August 5, 2013
Crime and Society
As a result, jail sentences are handed out and without the financial ability to pay for a lawyer these sentences can be rather harsh. Unfortunately, when talking about crime and the repercussions it can be all about whom you are and who you know. Research has shown over the years the link between social status, criminality, and punishments. These connections can be somewhat controversial as comparisons are made to other countries; however in America the research proves these links all too true. Sadly, discriminatory effects of crime and punishment are directly related to and meshed together by poverty and social status.
To begin, poverty rates in America are sky high. Many people tend to think poverty only affects the homeless people seen on the streets or the people on welfare. That is not the case. The economic depression has stretched its ugly tentacles to various parts and classes of society. Research has shown there is a direct correlation between poverty and crime. President Joseph Williams of Christian Association for Prison Aftercare (CAPA) documented, “Poor people make up the overwhelming majority of those behind bars as 53% of those in prison earned less than $10,000 per year before incarceration” (Williams, 2012). For example, someone who is middle class may be able to feed their family although the budget may be tight whereas a person who is considered lower class may not be able to provide for their family. The probability of the lower class person committing a crime is increased out of desperation. The middle class person has “more” to lose if they commit a crime. I blame these feelings of desperation on society. There need to be more hand ups than handouts. Welfare is a great start, but what about long term help. Programs that help people to gain job skills, education, and assistance with financial planning would be more beneficial than just putting someone on welfare and forgetting about them.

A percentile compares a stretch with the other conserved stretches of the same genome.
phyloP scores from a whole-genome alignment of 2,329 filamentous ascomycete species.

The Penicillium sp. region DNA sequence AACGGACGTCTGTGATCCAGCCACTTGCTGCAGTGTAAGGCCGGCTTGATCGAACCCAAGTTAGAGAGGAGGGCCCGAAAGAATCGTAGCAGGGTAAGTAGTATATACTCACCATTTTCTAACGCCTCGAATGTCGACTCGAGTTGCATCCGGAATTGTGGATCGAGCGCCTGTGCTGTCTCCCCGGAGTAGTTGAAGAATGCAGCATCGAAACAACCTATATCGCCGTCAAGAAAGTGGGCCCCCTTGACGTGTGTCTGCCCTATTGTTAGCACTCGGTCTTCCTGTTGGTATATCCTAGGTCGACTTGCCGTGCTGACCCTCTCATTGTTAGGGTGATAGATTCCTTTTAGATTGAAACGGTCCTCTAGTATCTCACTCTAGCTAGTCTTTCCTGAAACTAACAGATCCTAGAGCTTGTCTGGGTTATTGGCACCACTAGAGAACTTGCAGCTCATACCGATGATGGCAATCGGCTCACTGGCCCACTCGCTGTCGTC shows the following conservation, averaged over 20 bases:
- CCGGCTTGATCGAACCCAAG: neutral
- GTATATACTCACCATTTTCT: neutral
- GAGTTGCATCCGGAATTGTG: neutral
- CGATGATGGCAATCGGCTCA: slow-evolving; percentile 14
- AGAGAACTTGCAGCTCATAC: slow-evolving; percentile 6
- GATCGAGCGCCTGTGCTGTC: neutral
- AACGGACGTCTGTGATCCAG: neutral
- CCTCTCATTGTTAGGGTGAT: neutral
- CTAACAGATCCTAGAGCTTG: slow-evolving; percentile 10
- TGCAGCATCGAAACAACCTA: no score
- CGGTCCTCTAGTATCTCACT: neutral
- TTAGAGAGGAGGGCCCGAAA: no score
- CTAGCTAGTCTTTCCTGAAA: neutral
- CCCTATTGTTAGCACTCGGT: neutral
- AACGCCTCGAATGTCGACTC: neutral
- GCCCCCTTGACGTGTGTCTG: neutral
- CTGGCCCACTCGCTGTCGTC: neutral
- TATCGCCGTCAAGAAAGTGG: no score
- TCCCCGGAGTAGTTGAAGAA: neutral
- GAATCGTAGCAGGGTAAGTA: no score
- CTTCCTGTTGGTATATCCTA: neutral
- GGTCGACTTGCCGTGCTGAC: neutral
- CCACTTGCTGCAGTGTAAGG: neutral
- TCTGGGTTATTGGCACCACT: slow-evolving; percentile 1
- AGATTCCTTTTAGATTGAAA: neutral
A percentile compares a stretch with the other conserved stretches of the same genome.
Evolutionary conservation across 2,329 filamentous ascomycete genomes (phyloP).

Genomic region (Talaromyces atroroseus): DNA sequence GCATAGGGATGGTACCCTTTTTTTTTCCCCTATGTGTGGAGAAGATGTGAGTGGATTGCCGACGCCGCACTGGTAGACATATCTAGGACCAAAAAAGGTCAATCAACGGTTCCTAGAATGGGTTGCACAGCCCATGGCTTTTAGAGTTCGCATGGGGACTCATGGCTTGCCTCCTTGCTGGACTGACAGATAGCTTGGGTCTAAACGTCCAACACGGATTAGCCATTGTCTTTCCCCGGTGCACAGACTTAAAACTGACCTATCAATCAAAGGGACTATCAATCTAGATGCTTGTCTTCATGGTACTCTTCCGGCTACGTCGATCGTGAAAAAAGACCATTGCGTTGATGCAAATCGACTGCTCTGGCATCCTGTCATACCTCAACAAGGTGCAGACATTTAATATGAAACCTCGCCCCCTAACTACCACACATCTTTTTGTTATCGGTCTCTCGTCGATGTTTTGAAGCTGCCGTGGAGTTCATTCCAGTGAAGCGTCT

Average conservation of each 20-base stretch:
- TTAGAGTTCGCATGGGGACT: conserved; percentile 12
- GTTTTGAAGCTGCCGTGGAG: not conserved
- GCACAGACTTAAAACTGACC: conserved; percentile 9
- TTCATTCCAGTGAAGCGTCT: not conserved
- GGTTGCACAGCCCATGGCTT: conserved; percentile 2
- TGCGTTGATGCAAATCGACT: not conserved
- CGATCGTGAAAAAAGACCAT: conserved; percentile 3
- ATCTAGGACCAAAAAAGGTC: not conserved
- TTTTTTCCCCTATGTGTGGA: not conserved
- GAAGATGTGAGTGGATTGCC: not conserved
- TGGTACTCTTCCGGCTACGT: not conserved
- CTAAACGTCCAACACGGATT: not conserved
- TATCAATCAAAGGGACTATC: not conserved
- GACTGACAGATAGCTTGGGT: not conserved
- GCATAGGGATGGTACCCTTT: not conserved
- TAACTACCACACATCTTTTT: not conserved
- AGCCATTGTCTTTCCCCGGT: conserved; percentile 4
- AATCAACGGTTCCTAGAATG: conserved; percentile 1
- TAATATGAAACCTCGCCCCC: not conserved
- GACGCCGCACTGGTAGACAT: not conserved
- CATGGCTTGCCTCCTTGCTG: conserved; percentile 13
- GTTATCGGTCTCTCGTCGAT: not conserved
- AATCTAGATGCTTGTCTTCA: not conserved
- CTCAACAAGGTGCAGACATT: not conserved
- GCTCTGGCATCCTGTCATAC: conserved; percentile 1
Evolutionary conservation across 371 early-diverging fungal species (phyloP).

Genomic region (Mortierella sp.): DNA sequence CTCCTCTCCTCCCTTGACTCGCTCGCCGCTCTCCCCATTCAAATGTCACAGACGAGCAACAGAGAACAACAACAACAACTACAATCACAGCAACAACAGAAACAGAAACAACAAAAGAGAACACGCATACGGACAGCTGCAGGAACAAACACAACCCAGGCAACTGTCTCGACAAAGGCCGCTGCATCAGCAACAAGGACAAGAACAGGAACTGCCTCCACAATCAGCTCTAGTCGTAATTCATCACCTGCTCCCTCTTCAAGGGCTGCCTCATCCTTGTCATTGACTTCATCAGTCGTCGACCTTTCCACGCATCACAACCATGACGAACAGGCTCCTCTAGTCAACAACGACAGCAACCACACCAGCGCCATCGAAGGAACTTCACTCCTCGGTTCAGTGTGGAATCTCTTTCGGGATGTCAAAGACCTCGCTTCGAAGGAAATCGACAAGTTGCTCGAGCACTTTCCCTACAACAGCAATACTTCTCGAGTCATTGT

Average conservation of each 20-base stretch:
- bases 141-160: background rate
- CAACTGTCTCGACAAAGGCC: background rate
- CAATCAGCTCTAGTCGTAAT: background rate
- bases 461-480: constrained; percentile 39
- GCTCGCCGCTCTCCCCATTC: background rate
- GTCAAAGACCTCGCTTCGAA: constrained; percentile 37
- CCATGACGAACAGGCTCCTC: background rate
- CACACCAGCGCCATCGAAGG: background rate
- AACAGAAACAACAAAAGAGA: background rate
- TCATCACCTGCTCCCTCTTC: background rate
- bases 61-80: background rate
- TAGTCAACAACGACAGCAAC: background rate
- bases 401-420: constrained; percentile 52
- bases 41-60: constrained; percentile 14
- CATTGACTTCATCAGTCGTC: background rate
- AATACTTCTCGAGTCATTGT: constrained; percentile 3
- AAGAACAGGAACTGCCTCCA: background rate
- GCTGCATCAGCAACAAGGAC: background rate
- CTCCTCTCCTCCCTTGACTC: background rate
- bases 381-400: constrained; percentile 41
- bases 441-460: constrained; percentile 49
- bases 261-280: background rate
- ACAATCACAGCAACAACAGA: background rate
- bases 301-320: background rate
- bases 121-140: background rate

Social status also plays a part in this equation. There are numerous factors to be considered such as financial means for representation, and where someone is at on the social food chain. Social status means a lot when talking about crime and punishment. If a person has a high social status they may be deterred from committing a crime. On the other hand, having a higher social status can mean fewer consequences. For instance, two people of the same race, gender, and financial class commit a robbery and are arrested. One offender has high social connections and comes from a family that is very active in society and the other offender is just an average